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Groupon pins hopes on mcommerce as founder/CEO is ousted

March 1, 2013

With disappointing results and its stock down, daily deals giant Groupon reportedly fired CEO Andrew Mason yesterday afternoon. It is unclear how the news will affect the  beleaguered company’s strategy of focusing on mobile to help drive growth and its transition away from being so focused on daily deals.

Mobile is a growing part of Groupon’s business, accounting for 40 percent of North American transactions, up 44 percent compared to a year ago and up from 30 percent a few months ago. However, the company’s overall fourth-quarter results were a disappointment, showing a bigger year-over-year loss, causing Groupon to lose a quarter of its market value and leading to the departure of Mr. Mason.

“This was a long time coming,” said David Kaminsky, emerging technologies analyst at Mercator Advisory Group, Maynard, MA. “There have been rumors of this ever since the third quarter 2012 that Groupon was looking to oust Andrew Mason. It is hardly surprising.

“I think that a lot of the reason why it took so long for them to oust Mr. Mason after these rumors started is that there is not that much that can be doing,” he said.

“Looking back on it, there is very little question that they should have sold themselves to Google when they had the offer [for $6 billion] on the table.”

Heading where?
With ecommerce as a whole moving toward mobile, Groupon appears to be doing a good job of encouraging its users to migrate to mobile.

However, the company needs to be doing more to drive growth.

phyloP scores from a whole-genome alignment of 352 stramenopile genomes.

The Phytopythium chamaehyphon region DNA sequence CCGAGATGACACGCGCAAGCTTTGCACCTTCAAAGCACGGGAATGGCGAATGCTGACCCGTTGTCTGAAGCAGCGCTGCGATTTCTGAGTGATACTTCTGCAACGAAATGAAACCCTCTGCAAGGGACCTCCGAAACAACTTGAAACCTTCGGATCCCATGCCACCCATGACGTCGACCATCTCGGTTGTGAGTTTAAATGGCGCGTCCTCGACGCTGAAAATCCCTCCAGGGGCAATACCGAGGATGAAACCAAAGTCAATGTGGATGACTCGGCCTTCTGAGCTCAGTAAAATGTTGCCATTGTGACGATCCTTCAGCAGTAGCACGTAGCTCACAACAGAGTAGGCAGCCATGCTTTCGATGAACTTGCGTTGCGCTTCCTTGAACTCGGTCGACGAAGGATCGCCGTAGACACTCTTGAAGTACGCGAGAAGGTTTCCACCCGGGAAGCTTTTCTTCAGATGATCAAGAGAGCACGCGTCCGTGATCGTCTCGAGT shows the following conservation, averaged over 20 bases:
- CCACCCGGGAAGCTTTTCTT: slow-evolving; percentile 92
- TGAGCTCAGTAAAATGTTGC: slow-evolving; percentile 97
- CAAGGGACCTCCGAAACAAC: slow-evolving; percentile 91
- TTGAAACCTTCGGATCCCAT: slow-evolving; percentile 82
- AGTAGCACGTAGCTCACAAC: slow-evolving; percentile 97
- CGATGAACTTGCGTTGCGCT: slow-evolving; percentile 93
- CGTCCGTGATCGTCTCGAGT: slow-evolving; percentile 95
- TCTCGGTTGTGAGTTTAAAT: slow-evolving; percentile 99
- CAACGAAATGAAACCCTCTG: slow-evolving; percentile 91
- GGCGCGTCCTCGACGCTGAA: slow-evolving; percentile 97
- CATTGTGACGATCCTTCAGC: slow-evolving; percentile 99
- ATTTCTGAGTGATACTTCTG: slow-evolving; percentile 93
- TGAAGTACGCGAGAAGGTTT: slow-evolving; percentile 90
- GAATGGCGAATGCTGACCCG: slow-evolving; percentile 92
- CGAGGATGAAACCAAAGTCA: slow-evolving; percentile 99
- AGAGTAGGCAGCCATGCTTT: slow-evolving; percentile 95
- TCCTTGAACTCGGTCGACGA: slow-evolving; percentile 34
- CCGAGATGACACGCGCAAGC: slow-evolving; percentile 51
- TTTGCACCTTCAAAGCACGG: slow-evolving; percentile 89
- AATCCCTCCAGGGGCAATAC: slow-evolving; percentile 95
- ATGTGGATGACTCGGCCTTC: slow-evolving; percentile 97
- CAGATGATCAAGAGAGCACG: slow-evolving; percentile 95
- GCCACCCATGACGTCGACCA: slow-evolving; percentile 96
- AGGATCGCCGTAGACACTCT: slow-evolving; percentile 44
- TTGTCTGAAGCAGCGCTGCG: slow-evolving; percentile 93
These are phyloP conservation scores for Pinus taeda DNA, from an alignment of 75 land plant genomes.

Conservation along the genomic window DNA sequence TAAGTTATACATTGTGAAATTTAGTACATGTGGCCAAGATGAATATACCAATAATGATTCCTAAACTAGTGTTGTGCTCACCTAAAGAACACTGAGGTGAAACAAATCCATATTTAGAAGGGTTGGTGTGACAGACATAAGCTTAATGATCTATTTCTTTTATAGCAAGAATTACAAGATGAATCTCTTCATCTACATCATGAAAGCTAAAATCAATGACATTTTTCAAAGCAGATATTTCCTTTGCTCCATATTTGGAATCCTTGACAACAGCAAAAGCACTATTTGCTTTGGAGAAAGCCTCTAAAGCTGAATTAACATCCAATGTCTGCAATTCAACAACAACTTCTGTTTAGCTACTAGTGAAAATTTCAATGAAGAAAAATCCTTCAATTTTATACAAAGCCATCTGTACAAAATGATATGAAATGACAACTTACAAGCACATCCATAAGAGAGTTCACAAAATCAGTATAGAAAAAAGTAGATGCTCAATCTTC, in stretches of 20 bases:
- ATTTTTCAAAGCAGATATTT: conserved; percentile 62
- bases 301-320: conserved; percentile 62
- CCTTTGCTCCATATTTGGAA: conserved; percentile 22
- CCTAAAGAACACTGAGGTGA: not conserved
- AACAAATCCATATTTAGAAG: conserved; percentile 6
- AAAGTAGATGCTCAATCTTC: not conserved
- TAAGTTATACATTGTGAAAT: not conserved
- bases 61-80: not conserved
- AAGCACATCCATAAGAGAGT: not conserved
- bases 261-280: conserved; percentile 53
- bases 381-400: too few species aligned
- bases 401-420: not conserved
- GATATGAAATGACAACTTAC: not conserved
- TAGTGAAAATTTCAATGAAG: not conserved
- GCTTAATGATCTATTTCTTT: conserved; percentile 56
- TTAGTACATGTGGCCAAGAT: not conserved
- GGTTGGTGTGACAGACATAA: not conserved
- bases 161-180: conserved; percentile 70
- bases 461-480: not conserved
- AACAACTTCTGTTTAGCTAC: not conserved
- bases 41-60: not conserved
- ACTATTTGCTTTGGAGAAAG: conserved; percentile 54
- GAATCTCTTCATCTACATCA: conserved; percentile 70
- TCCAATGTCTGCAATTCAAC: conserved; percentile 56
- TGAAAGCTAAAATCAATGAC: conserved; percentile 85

It has made several attempts to leverage mobile to drive growth, but the results have been disappointing.

Groupon launched a mobile point-of-sale device last year to leverage its existing relationships with merchants.

It also tried to drive local deals via Groupon Now.

“The other aspect that they can work on is trying to leverage the relationships they have with merchants, which is what they were trying to do with that mobile POS device they came out with,” Mr. Kaminsky said. “Unfortunately, they tried to leverage themselves into another industry that does not have much potential for growth.

The one way that mobile really provided a benefit was when they were trying to do those local deals, but those didn’t catch on,” he said. “People just don’t seem to be interested in pulling out their phone and seeing what something local is.

I think in a few years, as people get used to using their mobile devices even more than they currently do, as mobile payments start to take off, as more and more things get integrated onto the mobile platform, I think that something like that may have much more potential. But right now it is just before its time.”

Transition period
Groupon’s fourth-quarter results were impacted by a move to take a smaller cut of the revenue from deals. As a result, Groupon did not meet fourth-quarter projections.

The company is working to reduce its reliance on daily deals, but the transition is not happening quickly enough for investors.

Groupon made a big splash when it came on the scene several years ago at a time when the bad economy was making consumers increasingly interested in saving money.

However, by the time the company went public in 2011, there were already numerous copy cats doing the same, and consumers as well as retailers were tiring of the daily deals model.